What is Christian Literacy?
Literacy refers to the ability to use a language - to know what words means, to be able to use grammar, sentence structure, to be able to converse in that language is to be literate.
Religious literacy means having the ability to understand and speak about our faith intelligently. It’s the ability to communicate the basic tenets of our religion.
I'm very grateful to B.U. Professor Stephen Prothero for his excellent book, "Religious Literacy: What Every American Needs to Know and Doesn't." This book, along with my desire to teach the faith, served as the inspiration for this effort.
Friday, April 27, 2012
I understand what folks mean when they say these things, but still it sometimes feels like a subtle put-down of the church, or a slightly prideful way of saying, “I don’t need church. I can figure it out on my own.”
It seems to me that the big advantage of the church is that we get to try and figure it out together. And not just with one another. We have spiritual teachings that date back 4000 years. We have forms of worship and ways to encounter God that go back just as far. And at the heart of it all is spirituality - communion with God. That’s why we sing hymns, recite prayers and study the scriptures. I love church because I love God. And I find God within the church, its people and its ministries.
There are two beautiful images for the church in the New Testament.
One is the Church as the Bride of Christ (Revelation 19:7). This image speaks of living in partnership, in covenant and in union with God. The church is a gathering for those who seek to live in a loving partnership with God. It’s a gathering for those who love God, who seek to live as God’s Beloved.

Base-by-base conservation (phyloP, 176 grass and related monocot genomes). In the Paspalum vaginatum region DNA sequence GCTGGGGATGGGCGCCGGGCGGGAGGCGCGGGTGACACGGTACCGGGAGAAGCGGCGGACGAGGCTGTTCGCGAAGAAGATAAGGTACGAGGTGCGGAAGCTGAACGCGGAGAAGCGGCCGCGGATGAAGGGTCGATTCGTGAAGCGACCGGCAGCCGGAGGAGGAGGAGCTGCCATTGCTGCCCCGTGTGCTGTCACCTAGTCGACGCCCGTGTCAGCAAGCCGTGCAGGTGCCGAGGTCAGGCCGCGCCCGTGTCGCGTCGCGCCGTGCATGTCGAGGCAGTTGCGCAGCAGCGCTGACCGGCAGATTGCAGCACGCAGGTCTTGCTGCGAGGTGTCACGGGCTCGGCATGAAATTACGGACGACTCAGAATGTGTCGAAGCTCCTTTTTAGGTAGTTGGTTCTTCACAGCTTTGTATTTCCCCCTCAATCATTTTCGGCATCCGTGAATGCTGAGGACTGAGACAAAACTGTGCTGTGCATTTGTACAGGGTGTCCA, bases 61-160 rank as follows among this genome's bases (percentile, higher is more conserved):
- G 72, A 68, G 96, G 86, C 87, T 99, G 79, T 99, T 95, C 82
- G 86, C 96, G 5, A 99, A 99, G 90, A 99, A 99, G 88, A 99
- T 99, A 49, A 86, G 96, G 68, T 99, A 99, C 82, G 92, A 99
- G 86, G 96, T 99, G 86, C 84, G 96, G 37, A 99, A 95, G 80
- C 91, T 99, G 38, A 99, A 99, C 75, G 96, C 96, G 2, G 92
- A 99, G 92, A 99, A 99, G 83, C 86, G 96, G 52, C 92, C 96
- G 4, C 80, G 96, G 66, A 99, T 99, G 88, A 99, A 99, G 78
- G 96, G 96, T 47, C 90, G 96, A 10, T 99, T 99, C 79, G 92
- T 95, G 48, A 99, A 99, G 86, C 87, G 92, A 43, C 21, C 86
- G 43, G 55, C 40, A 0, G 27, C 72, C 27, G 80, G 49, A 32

The other important image for the church is the church as the Body of Christ (I Cor. 12:27). The church is to be a physical manifestation of Christ upon this earth. We’re to do what He would do if Jesus were physically here today.
After WWII ended a small town in England was being rebuilt. One of the town’s prize possessions was a statue of Christ that stood in the center of the village. Workers gathered the pieces of the statue together to reassemble it, but something was missing - the hands. They considered contacting the original sculptor to ask him to recreate what was missing. But someone had a better idea. They crafted a sign that was placed at the base of the statue. It said, “You are the hands of Christ.”
Question: Which image speaks to you more - the church as the Bride of Christ or the Body of Christ?
Prayer by St. Teresa of Avila
You have no body on earth but ours,
No hands but ours,
No feet but ours.
Ours are the eyes through which your compassion
Must look out on the world.
Ours are the feet by which you may still
Go about doing good.
Ours are the hands with which
You bless people now.
Bless our minds and bodies,
That we may be a blessing to others.